The class then moved on to the standing poses. Most of these poses required some form of balance and I felt my legs shaking as the muscles of the standing leg were engaged. Even worse, the sweat freely pouring from my body had made my hands slippery. They could not grip the other leg and I felt myself slipping. My face was in a grimace even as Sam encouraged us to hold the poses. With all the concentration I was giving to not just falling over like some toddler, I was hardly concentrating on my breathing and did not feel any relaxation coming on.

Sam was excellent at remembering our names and gave us positive feedback and modifications on improving the poses. In Bikram yoga, the teacher never touches the student to “fix” a posture. Instead, they say things like “pull your shoulders back” or “kick your leg for balance.” I am not fond of being touched by some stranger, especially while I am showered in sweat, so I enjoyed this aspect of the practice. However, as this exertion and sweating was making me feel light headed I wondered when we would sit or take a break for water. Such diversions seemed to never come as we held one pose after another. I felt as though these standing exercises would never end and I wished I had snuck a watch into the room to see how far into the ninety minutes we were.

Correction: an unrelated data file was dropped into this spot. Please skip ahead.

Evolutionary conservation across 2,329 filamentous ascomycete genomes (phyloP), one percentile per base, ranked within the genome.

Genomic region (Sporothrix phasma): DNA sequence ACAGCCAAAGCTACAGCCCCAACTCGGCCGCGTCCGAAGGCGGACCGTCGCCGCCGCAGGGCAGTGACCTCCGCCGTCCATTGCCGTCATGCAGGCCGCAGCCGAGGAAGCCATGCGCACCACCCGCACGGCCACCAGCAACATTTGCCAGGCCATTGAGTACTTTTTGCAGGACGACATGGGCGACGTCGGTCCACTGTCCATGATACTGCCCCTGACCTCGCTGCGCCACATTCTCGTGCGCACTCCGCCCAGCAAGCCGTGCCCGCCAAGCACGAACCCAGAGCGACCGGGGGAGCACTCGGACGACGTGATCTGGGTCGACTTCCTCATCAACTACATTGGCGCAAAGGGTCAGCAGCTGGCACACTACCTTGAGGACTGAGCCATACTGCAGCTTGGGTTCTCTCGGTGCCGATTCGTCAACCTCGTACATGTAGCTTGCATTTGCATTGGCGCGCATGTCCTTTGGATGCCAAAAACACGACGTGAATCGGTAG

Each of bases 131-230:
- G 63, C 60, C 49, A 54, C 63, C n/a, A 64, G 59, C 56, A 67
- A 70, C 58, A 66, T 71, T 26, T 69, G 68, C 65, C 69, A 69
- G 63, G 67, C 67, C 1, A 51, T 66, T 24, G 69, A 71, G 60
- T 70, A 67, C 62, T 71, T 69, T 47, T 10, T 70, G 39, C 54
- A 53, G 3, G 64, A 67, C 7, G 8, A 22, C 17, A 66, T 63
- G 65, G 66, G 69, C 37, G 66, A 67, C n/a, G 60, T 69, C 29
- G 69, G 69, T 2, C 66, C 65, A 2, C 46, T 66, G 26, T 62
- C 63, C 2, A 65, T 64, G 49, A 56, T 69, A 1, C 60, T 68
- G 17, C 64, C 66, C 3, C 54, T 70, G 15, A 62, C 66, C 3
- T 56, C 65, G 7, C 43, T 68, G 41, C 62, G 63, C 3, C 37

From the balancing poses, we moved into Triangle pose and Warrior I. I breathed a sigh of relief. These were poses I knew. I could do these. Also, in Triangle pose, as I leaned over my extended leg and straightened my arm above me, I saw that the skinny girl was curled on the floor – taking a self-prescribed break.

The nasty, judgmental side of my personality shrieked with glee.

I may have weighed more than her, but I was still fitter.

I tried to quiet her, but she was loud. This side of me was just not ready for the yogic thought of acceptance. I looked at my fellow chubby girl rocking the pose and sent her positive vibes. At least that was more yogic of me.

Soon, we were on the floor. Hallelujah! As we rested momentarily, I thought I had never felt such sweet release before. I felt my sweat pouring off me and into the blanket that covered my mat.